While companies such as Pfizer (PFE) and Abbott have decided to deal with their problems by splitting up their companies and selling off certain divisions, Merck (MRK) says that it will not follow suit and conform to the trend of the day. The company plans to "fix what is broke," rather than getting rid of potentially valuable assets. This seems sensible. For example, the company's animal health business is doing really well. Even if it is not a core asset, therefore, it would not be wise to sell this off now. I believe this will have a neutral effect on the company for now, but after some positive results come from Merck's plan, the stock will likely begin to go up.

We all know that in the future, the leading stocks in the pharmaceutical industry will be those that found a way to deal with cancer. This is good news for Sanofi Aventis (SNY) which will soon begin testing a new drug aimed at the treatment of liver cancer. The drug is novel and has never been seen before, which is one of the reasons I think it will work. Clearly, the attempts that have been made so far have yielded less-than-ideal results, so a new approach could be what makes all the difference. This may have only a slightly positive effect on the stock for now. If results from the test are positive, however, this would have a strong impact on the stock.

Eli Lilly (LLY) may be on to something with its new radioactive drug Amyvid, which can help physicians determine the cause of cognitive decline. The drug is specifically aimed at identifying Alzheimer's disease, something that can usually only be definitely diagnosed postmortem. Although this is an important breakthrough, the drug still falls short of giving a definitive diagnosis of the presence or absence of Alzheimer's. In addition, it will not be widely available to everyone who wants it. Consequently, the effect that this will have on Eli Lilly stock will be negligible at best.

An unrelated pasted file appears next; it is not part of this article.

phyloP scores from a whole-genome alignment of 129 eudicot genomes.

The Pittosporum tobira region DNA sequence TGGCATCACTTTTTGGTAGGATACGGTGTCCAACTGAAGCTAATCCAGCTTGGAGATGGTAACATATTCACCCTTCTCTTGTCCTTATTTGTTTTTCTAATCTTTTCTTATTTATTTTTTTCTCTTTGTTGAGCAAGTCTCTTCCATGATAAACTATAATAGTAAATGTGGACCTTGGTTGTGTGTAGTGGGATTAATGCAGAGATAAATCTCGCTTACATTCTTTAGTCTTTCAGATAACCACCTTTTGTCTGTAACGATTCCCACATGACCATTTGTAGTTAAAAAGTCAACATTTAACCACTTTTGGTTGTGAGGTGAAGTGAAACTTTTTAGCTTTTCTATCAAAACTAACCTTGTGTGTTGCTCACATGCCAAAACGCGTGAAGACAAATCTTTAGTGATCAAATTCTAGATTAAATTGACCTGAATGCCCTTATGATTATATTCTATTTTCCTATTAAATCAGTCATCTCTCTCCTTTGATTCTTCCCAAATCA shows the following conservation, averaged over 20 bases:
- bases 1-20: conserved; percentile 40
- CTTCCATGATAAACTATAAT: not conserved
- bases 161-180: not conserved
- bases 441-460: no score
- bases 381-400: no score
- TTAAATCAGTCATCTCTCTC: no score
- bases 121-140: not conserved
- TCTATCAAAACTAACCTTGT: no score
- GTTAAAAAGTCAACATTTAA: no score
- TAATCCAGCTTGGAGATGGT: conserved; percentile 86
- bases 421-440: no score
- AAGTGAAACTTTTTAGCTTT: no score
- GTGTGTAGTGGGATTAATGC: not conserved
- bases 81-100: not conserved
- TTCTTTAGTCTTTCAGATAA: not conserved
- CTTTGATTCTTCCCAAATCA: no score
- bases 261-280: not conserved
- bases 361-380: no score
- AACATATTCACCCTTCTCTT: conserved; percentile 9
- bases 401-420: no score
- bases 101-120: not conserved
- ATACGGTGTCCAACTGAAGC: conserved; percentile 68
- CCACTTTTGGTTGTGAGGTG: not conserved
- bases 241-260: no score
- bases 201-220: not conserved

GlaxoSmithKline (GSK) is continuing to move forward by focusing on creating treatments for skin cancer that are more attractive than chemotherapy options, as that they have fewer side effects. This will make the two drugs - trametinib and dabrafenib - quite popular, as the side effects of chemotherapy make up a major problem that people with cancer face. In addition to fewer side effects, the drugs also seem to be able to prevent skin cancer from getting worse for longer than what chemotherapy is able to achieve. This is an even more important result, and this could be the break that GlaxoSmithKline has been waiting for. I predict that GlaxoSmithKline stock will be doing well as a result of this.

The four competitors I have mentioned in a little depth, therefore, are all in better places than Abbott. While Abbott must deal with a bad image and huge financial consequences, other companies in the industry are moving forward. They are all in the news for things that will have neutral or positive effects on them. I would strongly discourage people from investing in Abbott at the moment, as other stocks hold more promise. Abbott stock will likely be dropping in the near future as it deals with the negative effects of its marketing strategy.

Source: Avoid Abbott's $1.5 Billion Mess